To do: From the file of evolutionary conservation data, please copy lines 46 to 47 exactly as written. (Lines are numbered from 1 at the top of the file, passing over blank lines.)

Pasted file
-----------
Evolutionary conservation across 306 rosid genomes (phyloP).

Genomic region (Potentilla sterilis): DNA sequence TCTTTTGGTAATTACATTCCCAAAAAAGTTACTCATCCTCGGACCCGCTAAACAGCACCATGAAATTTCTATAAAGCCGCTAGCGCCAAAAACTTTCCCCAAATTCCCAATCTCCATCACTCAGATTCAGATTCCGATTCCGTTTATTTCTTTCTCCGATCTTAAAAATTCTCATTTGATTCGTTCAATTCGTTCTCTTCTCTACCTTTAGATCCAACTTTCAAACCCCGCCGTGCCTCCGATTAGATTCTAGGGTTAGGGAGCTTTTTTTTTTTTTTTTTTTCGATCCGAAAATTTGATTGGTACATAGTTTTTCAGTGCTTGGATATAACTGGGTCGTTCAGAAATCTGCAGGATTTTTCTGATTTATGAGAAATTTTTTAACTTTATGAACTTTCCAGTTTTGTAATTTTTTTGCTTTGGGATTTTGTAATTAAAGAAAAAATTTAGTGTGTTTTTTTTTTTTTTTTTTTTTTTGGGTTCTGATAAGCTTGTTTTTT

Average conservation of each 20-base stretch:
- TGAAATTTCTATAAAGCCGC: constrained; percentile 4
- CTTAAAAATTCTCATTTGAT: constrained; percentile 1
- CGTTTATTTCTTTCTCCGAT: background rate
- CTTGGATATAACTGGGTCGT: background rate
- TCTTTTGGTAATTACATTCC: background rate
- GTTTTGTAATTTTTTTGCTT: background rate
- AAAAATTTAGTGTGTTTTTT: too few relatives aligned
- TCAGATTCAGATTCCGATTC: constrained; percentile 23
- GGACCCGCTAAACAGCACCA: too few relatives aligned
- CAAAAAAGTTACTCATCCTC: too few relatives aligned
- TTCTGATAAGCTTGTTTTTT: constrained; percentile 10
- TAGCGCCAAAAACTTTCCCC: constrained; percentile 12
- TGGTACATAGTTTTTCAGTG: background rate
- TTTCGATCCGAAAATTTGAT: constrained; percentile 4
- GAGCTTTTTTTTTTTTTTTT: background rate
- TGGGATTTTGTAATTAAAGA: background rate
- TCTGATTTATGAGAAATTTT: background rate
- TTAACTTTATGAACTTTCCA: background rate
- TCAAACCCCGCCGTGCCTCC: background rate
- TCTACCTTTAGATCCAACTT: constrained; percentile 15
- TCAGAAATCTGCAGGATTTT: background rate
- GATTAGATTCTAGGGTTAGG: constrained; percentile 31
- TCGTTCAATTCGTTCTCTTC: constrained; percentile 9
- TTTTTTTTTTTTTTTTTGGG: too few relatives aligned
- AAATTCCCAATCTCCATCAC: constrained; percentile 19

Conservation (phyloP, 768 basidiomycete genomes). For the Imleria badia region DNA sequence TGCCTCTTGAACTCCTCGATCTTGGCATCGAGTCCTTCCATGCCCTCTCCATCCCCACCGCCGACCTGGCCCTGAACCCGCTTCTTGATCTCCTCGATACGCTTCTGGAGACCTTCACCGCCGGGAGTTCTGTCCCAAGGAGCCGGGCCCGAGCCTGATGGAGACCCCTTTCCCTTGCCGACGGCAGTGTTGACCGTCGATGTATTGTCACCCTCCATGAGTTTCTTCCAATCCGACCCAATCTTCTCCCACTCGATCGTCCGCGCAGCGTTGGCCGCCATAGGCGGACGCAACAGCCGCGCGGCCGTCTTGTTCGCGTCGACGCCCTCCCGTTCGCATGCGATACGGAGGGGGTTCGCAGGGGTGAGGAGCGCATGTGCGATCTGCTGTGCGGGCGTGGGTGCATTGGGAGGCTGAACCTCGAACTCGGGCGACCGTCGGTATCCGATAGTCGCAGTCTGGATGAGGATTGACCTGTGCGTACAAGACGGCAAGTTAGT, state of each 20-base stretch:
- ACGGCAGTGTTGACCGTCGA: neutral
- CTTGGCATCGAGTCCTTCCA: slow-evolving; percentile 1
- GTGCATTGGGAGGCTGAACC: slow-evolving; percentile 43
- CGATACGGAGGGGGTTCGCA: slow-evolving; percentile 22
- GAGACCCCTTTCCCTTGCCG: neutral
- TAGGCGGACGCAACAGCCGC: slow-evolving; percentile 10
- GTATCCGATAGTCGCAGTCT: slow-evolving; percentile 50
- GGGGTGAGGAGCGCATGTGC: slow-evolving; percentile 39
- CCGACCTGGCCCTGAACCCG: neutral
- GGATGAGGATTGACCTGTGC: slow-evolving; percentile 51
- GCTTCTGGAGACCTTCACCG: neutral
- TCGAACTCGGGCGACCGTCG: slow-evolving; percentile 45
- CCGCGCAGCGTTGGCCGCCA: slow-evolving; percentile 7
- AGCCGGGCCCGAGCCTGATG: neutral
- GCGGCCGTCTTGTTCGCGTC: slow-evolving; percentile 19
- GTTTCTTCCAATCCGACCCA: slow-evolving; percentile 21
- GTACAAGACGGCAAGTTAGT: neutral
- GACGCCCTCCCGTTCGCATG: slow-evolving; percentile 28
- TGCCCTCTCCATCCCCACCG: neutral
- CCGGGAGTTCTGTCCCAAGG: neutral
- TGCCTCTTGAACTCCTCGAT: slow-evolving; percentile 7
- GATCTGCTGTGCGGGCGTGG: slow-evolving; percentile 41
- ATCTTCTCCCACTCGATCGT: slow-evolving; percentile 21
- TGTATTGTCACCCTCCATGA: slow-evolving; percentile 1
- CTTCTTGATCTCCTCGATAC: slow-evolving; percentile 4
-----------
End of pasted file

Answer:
- GTACAAGACGGCAAGTTAGT: neutral
- GACGCCCTCCCGTTCGCATG: slow-evolving; percentile 28